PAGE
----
Henry Spencer's license
by Petr Šabata
While checking the contents of our `perl' package, I noticed the following:
/* NOTE: this is derived from Henry Spencer's regexp code, and should not
* confused with the original package (see point 3 below). Thanks, Henry!
/* Additional note: this code is very heavily munged from Henry's version
* in places. In some spots I've traded clarity for efficiency, so don't
* blame Henry for some of the lack of readability.
/* The names of the functions have been changed from regcomp and
* regexec to pregcomp and pregexec in order to avoid conflicts
* with the POSIX routines of the same names.
* pregcomp and pregexec -- regsub and regerror are not used in perl
* Copyright (c) 1986 by University of Toronto.
* Written by Henry Spencer. Not derived from licensed software.
* Permission is granted to anyone to use this software for any
* purpose on any computer system, and to redistribute it freely,
* subject to the following restrictions:
* 1. The author is not responsible for the consequences of use of
* this software, no matter how awful, even if they arise
* from defects in it.
* 2. The origin of this software must not be misrepresented, either
* by explicit claim or by omission.
* 3. Altered versions must be plainly marked as such, and must not
* be misrepresented as being the original software.
**** Alterations to Henry's code are...
**** Copyright (C) 1991, 1992, 1993, 1994, 1995, 1996, 1997, 1998, 1999,
**** 2000, 2001, 2002, 2003, 2004, 2005, 2006, 2007, 2008
**** by Larry Wall and others
**** You may distribute under the terms of either the GNU General Public
**** License or the Artistic License, as specified in the README file.
You can see the whole file here:
I looked but couldn't find any common name for this license
of Henry's. Is it on our list? Is it free? What name should
I use in the License tag?
2 weeks, 3 days
Lua Logo license text (restricted modifications)
by Miro Hrončok
Hello. I try to package a software that shows the Lua logo in it.
The logo's license is:
Copyright © 1998 Lua.org. Graphic design by Alexandre Nakonechnyj.
Permission is hereby granted, without written agreement and without license or
royalty fees, to use, copy, and distribute this logo for any purpose, including
commercial applications, subject to the following conditions:
- The origin of this logo must not be misrepresented; you must not claim that
you drew the original logo.
- The only modification you can make is to adapt the orbiting text to your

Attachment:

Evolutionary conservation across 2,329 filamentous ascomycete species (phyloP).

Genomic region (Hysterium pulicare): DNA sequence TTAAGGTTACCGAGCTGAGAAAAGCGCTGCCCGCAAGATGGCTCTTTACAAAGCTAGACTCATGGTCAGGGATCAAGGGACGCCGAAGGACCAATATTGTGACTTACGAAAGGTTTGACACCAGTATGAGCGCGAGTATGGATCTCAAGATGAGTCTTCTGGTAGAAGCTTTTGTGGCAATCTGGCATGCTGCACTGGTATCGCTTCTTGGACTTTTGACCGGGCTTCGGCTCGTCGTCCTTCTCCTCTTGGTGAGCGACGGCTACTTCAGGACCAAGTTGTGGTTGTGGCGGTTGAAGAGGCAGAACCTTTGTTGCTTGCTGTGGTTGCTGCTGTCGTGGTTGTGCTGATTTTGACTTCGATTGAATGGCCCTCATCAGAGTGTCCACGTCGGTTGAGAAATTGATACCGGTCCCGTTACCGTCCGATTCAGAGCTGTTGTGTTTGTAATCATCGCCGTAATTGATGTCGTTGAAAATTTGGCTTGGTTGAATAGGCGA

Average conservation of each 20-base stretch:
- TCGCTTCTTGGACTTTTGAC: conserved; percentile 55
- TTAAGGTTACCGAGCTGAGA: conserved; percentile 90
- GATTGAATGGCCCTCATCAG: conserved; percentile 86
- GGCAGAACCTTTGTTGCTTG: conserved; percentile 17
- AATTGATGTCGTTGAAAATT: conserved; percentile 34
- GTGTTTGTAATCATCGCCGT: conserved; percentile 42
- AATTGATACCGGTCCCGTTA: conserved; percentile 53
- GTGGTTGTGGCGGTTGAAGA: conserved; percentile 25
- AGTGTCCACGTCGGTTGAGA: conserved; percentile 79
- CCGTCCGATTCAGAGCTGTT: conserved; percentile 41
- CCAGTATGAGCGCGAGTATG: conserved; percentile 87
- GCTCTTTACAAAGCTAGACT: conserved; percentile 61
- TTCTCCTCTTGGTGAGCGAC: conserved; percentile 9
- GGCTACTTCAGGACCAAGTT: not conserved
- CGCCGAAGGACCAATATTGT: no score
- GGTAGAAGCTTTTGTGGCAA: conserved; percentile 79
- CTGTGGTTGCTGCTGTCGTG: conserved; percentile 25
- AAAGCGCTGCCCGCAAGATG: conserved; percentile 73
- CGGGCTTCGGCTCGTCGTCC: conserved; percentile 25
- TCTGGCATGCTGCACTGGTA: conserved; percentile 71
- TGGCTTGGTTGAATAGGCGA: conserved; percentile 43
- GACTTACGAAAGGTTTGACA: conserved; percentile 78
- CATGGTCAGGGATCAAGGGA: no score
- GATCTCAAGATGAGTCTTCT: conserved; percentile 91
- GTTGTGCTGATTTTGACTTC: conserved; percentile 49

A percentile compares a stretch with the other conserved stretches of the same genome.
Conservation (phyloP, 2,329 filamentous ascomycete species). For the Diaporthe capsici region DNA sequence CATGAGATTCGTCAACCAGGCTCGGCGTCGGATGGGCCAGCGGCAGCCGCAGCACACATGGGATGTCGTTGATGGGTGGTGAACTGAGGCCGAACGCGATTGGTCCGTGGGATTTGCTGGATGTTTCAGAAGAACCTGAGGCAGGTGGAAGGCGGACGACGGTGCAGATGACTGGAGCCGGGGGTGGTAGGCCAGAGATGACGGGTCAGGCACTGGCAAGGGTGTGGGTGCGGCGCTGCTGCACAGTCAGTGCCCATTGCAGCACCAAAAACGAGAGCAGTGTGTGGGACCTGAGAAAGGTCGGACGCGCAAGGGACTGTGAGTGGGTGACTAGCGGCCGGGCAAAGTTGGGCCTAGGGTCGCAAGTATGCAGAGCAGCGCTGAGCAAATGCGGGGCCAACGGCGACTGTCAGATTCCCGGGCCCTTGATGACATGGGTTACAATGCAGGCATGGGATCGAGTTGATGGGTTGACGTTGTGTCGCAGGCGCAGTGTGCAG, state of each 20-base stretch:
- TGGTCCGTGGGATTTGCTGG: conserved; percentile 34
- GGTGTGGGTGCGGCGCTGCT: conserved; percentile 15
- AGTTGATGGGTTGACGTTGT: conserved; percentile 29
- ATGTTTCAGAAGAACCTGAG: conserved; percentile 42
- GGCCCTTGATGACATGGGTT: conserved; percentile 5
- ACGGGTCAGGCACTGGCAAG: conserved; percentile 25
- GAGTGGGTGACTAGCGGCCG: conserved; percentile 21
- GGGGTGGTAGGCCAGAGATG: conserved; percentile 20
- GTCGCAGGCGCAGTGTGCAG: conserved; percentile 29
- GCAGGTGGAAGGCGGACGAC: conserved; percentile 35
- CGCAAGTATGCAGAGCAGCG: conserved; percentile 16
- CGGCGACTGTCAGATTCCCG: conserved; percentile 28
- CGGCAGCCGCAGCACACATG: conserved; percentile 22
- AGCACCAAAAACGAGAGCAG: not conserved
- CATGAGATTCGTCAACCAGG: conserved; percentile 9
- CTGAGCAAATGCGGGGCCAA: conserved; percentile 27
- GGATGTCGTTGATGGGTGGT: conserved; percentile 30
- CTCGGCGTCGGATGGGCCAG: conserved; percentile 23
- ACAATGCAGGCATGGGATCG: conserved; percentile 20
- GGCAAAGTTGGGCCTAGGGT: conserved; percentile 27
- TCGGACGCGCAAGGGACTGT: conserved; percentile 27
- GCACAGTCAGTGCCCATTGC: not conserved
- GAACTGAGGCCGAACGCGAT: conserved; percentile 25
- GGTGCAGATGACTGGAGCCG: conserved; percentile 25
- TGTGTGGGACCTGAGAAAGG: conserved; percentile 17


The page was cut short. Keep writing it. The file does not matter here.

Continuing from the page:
- The logo can be used in any scale as long as the relative proportions of its
elements are maintained.
Clearly, this does not allow modifications, but do we have some exceptions for
branding? Or do I need to strip the logo out of the package?
2 years, 6 months
Legal blockers regarding WSL release?
by CJ Harries
In May 2017, Rich Turner from Microsoft mentioned that a Fedora release would be coming to WSL (https://web.archive.org/web/https://devblogs.microsoft.com/commandline/ne...). In June 2019, Matthew Miller from Fedora said there was a "blocker [in] the legal agreement for [the Fedora Project] to put the installer in the [Microsoft] store" (https://web.archive.org/web/https://twitter.com/mattdm/status/11409576086...). I'm unable to find anything on the wiki (https://fedoraproject.org/wiki/Category:Legal) or here in the legal mailing list that explains either the cancellation or the blockers. Normally I'm able to find great explanations regarding legal issues, so this must have slipped through the cracks.
1. What are the legal blockers in the MS App Developer Agreement (https://web.archive.org/web/https://docs.microsoft.com/en-us/legal/window... I noticed some language regarding FOSS that might not be GPL compatible. If that's not the right agreement, which one is and what are its issues?
2. WSL 2 introduced a boilerplate project to connect new distros (http://web.archive.org/web/https://github.com/microsoft/WSL-DistroLauncher). I believe (haven't tested; please correct me if wrong) it can be run only using newer Microsoft FOSS tools under an MIT license. Could this tool be used in an official capacity? If not, what are the blockers?
3. WSL 1 was explicitly not FOSS (http://web.archive.org/web/https://github.com/microsoft/WSL/issues/1). As far as I know, WSL 2 still relies on Hyper-V, so, even hypothetically supposing everything else about WSL 2 is open source, could WSL 2 fall under acceptable licensing criteria? Microsoft discussed some of the tweaks they made if the hypothetical is unrealistic (http://web.archive.org/web/https://devblogs.microsoft.com/commandline/shi...).
4. Tom Callaway (a Fedora legal liaison w/o notable mutant powers http://web.archive.org/web/https://fedoraproject.org/wiki/User:Spot) provided some excellent suggestions for Microsoft two years ago regarding Microsoft packages being accepted by the Fedora Project (http://web.archive.org/web/https://lists.fedoraproject.org/archives/list/...). Are there similar suggestions users can send to Microsoft to champion acceptance?
In doing research to present these questions, I think I have a general idea regarding WSL. However, earlier in the legal thread I linked (http://web.archive.org/web/https://lists.fedoraproject.org/archives/list/...), Tom explicitly asks for no idle speculation, so I'd prefer an experienced opinion.
I really appreciate all the hard work that goes into this. As a developer, not a lawyer, this topic can be very esoteric at times. Microsoft has been making an effort to move away from EEE in recent years, so getting some perspective from the Fedora team regarding their efforts would be very useful to FOSS stewards.
Thanks for your time! Have a rad day.
2 years, 9 months